Alternative funding for SMEs demystified

funding startup

Whether you need working capital, plan to expand into a new market or ramp up production, getting access to finance can give your company the boost it needs to grow.

However, as Business Matters reported back in December, over 40 per cent of companies say they would have to put their expansion plans on hold if they could not attain funding.

Research shows that most SMEs turn to traditional sources of funding – such as overdrafts, credit cards and bank loans – when they need a cash injection. What’s more, many are unaware of – or are unclear about – the recent expansion in alternative forms of business financing such as crowdfunding or P2P lending. That’s a shame, because many of these new funding options are very well suited to the needs of SMEs and start-ups.

Let’s look at alternative sources of funding for SMEs in the two main types of business financing models – equity and debt.

Equity funding

Equity funding is a kind of business financing where you hand over a stake of your business in return for investment. The investor will either expect a return in some form of dividends, or to take the cash out of the business once they have made a healthy return. Generally speaking, ‘traditional’ equity crowdfunding would have come from investment from friends and family.

Pros and cons of equity funding

For the business owner, the benefit of equity funding is that risk is spread – if your business collapses, you will not typically be required to pay back all the money. On the other hand, equity funding means you may have to hand over control of the business in some way, and the investor may be able to influence your company’s decision making.

Types of alternative equity funding:

There are a few different types of equity funding you could look into:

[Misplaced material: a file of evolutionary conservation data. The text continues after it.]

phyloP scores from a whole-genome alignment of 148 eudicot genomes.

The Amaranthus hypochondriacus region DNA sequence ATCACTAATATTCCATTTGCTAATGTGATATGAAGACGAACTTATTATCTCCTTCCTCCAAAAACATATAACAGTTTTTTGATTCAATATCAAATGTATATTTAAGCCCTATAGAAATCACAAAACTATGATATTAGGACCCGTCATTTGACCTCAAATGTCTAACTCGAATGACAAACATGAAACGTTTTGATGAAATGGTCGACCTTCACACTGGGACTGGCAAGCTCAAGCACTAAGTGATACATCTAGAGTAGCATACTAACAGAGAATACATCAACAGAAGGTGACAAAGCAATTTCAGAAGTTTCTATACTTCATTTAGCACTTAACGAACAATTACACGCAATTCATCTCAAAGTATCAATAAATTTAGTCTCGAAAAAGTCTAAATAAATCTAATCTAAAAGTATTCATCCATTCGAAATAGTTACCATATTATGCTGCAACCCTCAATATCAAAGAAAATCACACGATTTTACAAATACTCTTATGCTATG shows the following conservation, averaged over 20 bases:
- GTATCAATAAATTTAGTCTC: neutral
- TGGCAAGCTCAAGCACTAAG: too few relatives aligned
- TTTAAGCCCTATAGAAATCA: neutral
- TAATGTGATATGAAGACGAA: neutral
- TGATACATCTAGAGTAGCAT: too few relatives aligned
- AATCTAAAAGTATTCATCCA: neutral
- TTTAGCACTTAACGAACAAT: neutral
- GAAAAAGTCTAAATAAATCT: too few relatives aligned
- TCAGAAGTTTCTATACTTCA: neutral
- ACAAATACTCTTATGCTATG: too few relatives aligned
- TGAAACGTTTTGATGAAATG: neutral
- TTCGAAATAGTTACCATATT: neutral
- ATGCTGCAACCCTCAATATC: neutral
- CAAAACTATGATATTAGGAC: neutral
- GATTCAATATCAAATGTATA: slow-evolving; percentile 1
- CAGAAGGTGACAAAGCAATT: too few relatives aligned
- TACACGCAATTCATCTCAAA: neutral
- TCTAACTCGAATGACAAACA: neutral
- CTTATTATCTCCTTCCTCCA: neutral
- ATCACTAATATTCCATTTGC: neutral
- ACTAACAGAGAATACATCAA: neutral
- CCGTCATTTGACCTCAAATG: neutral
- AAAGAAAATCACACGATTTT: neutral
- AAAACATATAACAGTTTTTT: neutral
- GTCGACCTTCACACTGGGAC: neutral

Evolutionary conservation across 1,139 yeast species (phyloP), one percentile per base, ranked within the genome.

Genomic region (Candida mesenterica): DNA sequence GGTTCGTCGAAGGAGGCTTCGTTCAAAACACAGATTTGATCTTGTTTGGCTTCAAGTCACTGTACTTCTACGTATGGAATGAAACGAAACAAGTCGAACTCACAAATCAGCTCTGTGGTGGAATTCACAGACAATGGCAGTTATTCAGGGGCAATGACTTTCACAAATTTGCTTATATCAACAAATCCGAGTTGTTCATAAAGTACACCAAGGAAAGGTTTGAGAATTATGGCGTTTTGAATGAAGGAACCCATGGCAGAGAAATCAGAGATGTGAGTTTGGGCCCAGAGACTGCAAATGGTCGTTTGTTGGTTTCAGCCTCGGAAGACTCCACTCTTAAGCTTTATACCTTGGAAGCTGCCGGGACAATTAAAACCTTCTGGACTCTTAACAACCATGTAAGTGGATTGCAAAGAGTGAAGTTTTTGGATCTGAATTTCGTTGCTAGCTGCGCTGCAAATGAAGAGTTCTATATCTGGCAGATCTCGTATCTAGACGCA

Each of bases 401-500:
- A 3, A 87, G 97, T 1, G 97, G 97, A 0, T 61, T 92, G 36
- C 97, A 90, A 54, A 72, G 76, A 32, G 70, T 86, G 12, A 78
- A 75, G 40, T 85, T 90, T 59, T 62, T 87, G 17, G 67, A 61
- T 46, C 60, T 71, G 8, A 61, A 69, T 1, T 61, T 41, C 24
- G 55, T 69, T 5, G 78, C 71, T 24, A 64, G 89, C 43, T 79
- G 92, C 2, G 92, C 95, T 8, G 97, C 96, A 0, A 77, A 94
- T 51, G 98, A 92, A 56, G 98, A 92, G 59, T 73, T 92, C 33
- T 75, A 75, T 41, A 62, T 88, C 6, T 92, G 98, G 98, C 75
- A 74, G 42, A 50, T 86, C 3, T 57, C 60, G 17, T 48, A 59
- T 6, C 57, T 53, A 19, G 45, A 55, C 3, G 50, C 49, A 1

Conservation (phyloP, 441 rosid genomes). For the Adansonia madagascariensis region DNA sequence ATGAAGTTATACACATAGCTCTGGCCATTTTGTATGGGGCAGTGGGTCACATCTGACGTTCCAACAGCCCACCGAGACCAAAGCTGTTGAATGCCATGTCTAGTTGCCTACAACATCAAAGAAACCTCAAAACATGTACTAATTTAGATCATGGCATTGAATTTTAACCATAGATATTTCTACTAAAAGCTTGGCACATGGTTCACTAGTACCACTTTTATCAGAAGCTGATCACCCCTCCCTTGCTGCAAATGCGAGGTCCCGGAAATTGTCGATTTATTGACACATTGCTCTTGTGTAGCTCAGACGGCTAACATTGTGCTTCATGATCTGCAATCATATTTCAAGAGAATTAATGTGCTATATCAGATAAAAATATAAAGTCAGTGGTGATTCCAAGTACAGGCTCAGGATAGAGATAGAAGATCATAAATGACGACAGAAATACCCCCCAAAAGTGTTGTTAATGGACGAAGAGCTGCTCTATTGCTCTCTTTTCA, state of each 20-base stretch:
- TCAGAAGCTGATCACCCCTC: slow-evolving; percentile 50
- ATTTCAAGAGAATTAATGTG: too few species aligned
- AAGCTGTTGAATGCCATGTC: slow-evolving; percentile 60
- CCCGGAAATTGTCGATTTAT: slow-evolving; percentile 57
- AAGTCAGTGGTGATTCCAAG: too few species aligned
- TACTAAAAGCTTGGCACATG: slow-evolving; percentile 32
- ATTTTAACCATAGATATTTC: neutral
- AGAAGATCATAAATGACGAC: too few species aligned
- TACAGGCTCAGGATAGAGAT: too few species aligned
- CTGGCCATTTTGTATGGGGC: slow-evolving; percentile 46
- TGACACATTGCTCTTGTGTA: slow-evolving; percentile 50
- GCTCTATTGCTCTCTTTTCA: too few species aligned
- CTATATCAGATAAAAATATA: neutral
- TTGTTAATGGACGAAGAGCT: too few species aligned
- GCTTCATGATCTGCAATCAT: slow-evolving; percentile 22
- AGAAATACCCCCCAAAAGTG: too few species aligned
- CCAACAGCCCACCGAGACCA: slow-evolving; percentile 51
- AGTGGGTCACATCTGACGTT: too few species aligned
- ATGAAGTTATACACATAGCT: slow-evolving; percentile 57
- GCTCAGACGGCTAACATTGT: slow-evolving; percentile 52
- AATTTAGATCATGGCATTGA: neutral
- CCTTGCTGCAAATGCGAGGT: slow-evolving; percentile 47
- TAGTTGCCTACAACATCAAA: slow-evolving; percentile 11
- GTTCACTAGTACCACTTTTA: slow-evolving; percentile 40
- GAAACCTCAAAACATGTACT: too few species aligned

• Equity crowdfunding

Websites like AngelList, CrowdCube and Seedrs provide a platform where you can promote your business, set out your terms and receive funding from investors online

  • Angel investors

Angel investors are high-net-worth individuals (or sometimes syndicates) who will provide funding and mentoring for your growing company. You will find angel investors on sites like AngelList or Angels Den, but you may also meet them at start-up events or at incubators

  • Venture Capital

Venture capital funds tend to invest in high-potential firms who have been in business for a few years. A venture capital fund typically deals in bigger numbers when it comes to investment, and may also ask for more control of your company too

Debt funding

Debt funding is another way of raising cash for your business. Debt funding essentially involves you taking out a loan of some sort which you then pay back in an agreed timeframe. The traditional (and still most common kind) of debt-funding comes from banks – either in the form of a bank loan or through the use of your overdraft.

However, there’s been an expansion in alternative forms of debt-funding in recent years. This partially came about because banks are more risk averse since the 2008 credit crunch, but also because the internet has allowed for the creation of platforms that facilitate new kinds of debt funding.

Pros and cons of debt funding

The major advantage of debt-funding is that you don’t need to give up control of your business to investors – instead, you just pay them back what you owe. But, the drawback of debt-funding is that you are, well, in debt. You have to pay back your loans within an agreed time frame, as well as the interest you have accrued.

Types of alternative debt funding

Here are some of your options for alternative debt funding:

  • Peer-to-peer (P2P) lending

P2P lending is an increasingly popular alternative to traditional lending, whereby individual investors provide loans to your business that are typically faster and easier to secure than bank loans. P2P lending platforms allow you to advertise your business on websites like Funding Circle and Zopa and then ask multiple lenders for (typically) small loans

  • P2P invoice finance

Cashflow is king. If your small business has issued an invoice to a client you know will take weeks or even months to pay off, you might benefit from turning to a P2P invoice finance broker. Platforms like MarketInvoice allow investors to provide you with up-front cash against future invoice payments in return for a fee. This means you get most of your invoice payment today – not when the client pays up

The right funding at the right time

The expansion in alternative sources of small business funding is exciting news for start-ups and entrepreneurs. By looking beyond the traditional methods of business financing, you may well be able to access capital which better suits your needs and your business growth plans.

Mark Sherwood is the CEO of DSL, an accounting firm that focuses on helping small businesses get the building blocks in place to grow and achieve their ambitions.